Nasim Pedrad Was Inspired To Make ‘Chad’ To Bust Stereotypes and Capture the Persian-American Experience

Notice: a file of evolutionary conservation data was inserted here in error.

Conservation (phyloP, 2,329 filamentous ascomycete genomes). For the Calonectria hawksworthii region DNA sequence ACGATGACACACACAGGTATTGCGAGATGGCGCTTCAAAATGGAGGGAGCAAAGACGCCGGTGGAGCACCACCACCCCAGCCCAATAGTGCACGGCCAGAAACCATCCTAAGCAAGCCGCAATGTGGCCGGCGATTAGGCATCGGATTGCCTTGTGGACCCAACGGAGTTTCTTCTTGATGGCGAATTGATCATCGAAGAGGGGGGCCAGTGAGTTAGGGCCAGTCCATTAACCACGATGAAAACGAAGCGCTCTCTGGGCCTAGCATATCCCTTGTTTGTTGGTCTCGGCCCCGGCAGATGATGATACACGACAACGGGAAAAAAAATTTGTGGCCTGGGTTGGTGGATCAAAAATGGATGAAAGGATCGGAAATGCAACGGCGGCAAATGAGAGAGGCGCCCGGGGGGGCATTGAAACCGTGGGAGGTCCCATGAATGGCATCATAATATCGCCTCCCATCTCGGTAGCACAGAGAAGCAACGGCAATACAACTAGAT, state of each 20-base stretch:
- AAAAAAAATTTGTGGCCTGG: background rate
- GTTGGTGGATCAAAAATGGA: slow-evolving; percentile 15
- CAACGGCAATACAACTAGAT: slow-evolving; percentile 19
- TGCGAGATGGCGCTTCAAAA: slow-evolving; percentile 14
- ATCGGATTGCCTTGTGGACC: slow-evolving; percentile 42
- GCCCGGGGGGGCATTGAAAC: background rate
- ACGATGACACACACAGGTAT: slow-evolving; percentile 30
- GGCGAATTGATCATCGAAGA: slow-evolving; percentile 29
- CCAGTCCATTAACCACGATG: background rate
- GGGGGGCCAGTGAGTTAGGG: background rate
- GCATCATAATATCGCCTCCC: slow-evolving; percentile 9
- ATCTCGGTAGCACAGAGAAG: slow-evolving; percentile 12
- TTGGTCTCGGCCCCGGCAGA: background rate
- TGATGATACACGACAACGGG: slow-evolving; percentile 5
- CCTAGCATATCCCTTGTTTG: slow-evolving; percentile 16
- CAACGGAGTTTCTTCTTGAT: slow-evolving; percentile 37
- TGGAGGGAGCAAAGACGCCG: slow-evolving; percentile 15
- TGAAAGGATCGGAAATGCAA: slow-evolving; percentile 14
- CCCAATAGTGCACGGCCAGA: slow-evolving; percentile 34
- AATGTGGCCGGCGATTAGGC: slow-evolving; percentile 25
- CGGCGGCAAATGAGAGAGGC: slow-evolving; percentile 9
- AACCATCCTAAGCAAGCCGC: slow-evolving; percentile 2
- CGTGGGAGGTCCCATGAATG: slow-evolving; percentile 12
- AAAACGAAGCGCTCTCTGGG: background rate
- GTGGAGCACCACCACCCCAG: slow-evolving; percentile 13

Nasim Pedrad felt there was something missing on television. It was her story. Rarely, if ever, is the Persian-American experience represented in popular media. The same could be said for many communities in the United States. While doing stints on multiple TV shows, including five years on “Saturday Night Live,” and roles in major films like Disney’s remake of “Aladdin,” Pedrad continued developing what would become her TBS sitcom, “Chad.” Pedrad is not only the main showrunner but she also plays Ferydoon Amani, a Persian 14-year-old boy growing up in suburban America who goes by Chad. It is freshman year and Chad is desperate to fit in. At home he lives with his mother, Naz (Saba Homayoon) and sister. Also living with them is Uncle Hamid (Paul Chahidi), the most Persian of the bunch who has stories to tell about life in pre and post-revolutionary Iran. But Chad would rather not even think about his heritage, he’s more obsessed with convincing classmates he lost his virginity over summer break. Funny, heartfelt and full of the universal follies of high school life. Pedrad’s “Chad” celebrates American diversity while delivering some hilariously cringe-worthy moments culled from when as teenagers our common sense stops working. Whether it’s bringing a sword to school Chad believes his father sent him from Iran, only to give it away to some jock for point-scoring, or hoping to look cool with Naz’s Black boyfriend, the show is brutally honest but full of naïve charm. Pedrad recently sat down with Entertainment Voice to discuss the making of “Chad.”